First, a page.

Cork must get ball away from the swarm against Limerick

Donal O’Grady assesses how Cork can counter the All-Ireland champions’ gameplan

FORCE LIMERICK TO PLAY LONG GAME

Limerick goalkeeper Nickie Quaid is very assured on puckouts, whether knocking balls short to defenders or striking long. For opposition restarts, Limerick forwards set up to regain possession.They allow a short puckout to the full-back-line but close quickly on the man in possession, forcing him to deliver downfield under pressure, a 50/50 ball at best.

If they see that the opposition goalkeeper is ‘going long’ they retreat quickly, overloading the landing zone to win the breaks.

The first battle to win tomorrow is on restarts. If I were John Meyler, I would take my chances and force the Limerick netminder to go long. Cork half-backs would have to ensure that they allow few clean catches by Gearoid Hegarty, Tom Morrissey or Kyle Hayes. 

Impede the catching hand and use the hurley to bring the ball to ground, then transfer it away quickly to avoid the Limerick swarm and illegal free-arm tackling that they use effectively. Anthony Nash must look for Cork targets at half-back and vary the length of his longer deliveries.

COUNTER THE LIMERICK OFFLOAD

The All-Ireland champions base their game plan on work-rate and off-loading short passes to a supporting colleague.

Each player is comfortable holding the ball for an extra few seconds, secure in the knowledge that support will arrive. The key is the support player moving into the optimum position to take the offload at the correct time. Once two opposition players zone in on the ball carrier, an opportunity is taken for an easy offload to a free Limerick player.

Tracking and policing each man tightly and not allowing oneself to be drawn towards the ball is essential. Cork must force Limerick to strike under pressure. Cork forwards must funnel back and clog the middle third at the least sign of danger.

Once a Limerick half-back or midfielder gets space in the middle third they launch the ball to the right or left-corner-forward positions for their speedy forwards, Graeme Mulcahy, Peter Casey or Aaron Gillane, to motor onto. Forcing the delivery to be struck under pressure will be a major help to the Cork defence. 

Diarmaid Byrnes is particularly adept at finding the runners on the 13m line, with right-sided deliveries from a standing position. Forcing him to strike from his left side on the run will give Cork corner-backs Sean O’Donoghue and Niall O‘Leary some chance of success.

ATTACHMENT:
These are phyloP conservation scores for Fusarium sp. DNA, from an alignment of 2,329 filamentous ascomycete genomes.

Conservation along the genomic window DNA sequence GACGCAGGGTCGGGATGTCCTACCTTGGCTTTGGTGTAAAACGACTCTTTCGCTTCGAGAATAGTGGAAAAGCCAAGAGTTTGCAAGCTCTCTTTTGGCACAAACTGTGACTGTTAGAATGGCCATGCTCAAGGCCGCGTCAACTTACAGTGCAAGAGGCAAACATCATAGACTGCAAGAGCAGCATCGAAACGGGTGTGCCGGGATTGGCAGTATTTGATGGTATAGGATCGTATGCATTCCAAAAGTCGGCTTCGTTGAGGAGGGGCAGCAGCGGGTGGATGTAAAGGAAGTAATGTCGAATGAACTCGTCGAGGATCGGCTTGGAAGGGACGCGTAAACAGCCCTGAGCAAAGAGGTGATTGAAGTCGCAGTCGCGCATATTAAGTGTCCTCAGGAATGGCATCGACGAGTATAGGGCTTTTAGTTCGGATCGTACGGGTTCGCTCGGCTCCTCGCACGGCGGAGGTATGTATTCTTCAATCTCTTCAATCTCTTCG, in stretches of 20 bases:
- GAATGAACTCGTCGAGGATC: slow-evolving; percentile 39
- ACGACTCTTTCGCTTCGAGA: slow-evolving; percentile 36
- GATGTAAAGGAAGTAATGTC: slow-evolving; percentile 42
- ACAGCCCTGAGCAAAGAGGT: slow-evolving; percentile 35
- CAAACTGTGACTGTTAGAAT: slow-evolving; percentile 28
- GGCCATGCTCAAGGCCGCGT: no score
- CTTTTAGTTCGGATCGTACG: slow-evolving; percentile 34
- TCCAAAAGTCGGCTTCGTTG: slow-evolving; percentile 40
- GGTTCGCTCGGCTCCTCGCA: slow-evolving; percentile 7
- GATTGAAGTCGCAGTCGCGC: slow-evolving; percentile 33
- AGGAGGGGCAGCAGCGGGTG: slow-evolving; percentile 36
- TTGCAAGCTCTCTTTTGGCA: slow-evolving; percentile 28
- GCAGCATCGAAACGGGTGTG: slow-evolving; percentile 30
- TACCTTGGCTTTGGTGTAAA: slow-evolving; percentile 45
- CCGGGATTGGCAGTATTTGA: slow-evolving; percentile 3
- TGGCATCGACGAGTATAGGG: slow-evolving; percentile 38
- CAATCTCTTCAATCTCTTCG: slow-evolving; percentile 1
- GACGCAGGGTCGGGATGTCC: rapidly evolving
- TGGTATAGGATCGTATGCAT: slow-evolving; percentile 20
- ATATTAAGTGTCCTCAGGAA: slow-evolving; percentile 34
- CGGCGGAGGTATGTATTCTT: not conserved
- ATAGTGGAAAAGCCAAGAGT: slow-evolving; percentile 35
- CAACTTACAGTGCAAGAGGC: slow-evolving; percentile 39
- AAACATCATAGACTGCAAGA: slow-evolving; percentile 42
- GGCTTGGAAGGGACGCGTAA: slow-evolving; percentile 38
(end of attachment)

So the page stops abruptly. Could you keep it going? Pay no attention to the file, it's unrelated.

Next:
CAPTURE THE FREE-RAIDER

Kyle Hayes presents a major problem for Cork. Theoretically a centre-half-forward, in practice he has a free role that he uses to great effect, dropping back regularly as an extra defender and out to the wings to create space. 

His height, pace, skill and direct running cause major headaches for opposing defences. Usually, an opposition wing-forward drops in to midfield, a corner-forward goes to the half-line and the centre-half-back retreats in front of his full-back-line to counteract the extra midfield player. 

This demands huge work-rate. Managers are happy enough these days to concede a few points to a centre-forward once he doesn’t set up goals as John O’Dwyer did last weekend.

Hayes drops back into his midfield for opposition puckouts, protecting his defence, along with the other half-forwards. Cork’s game plan must factor this into the equation. 

The best way to ask questions is for Cork to sling over a few lon- range points. Mark Coleman and Daragh Fitzgibbon are capable of executing these. So setting them up in the middle third in space for long-range efforts must be part of Cork’s game-plan. If fit, Bill Cooper’s physicality will help in this regard.

Last weekend, Cork’s numbers 5 to 12, the middle third occupants, played second fiddle to Tipp. A big improvement, particularly at half-back, is required. 

The selection of Mark Ellis and debutant Robert Downey is a gamble as neither have played much at this level this season. Last weekend the Rebels scored one goal, but passed up on a number of chances by not carrying the ball a little further and by not running at defenders when on-on-one. 

This needs to change tomorrow.

Pride and determination are abstract nouns. You can’t see or feel them. However you can on the sports field. Tribal pride has a unique way of motivating that feeds determination. 

Cork fans will have to see this determination and the Limerick players ,who like to dictate the terms of engagement, will have to feel its pressure for 75 manic minutes for Cork to have any chance.

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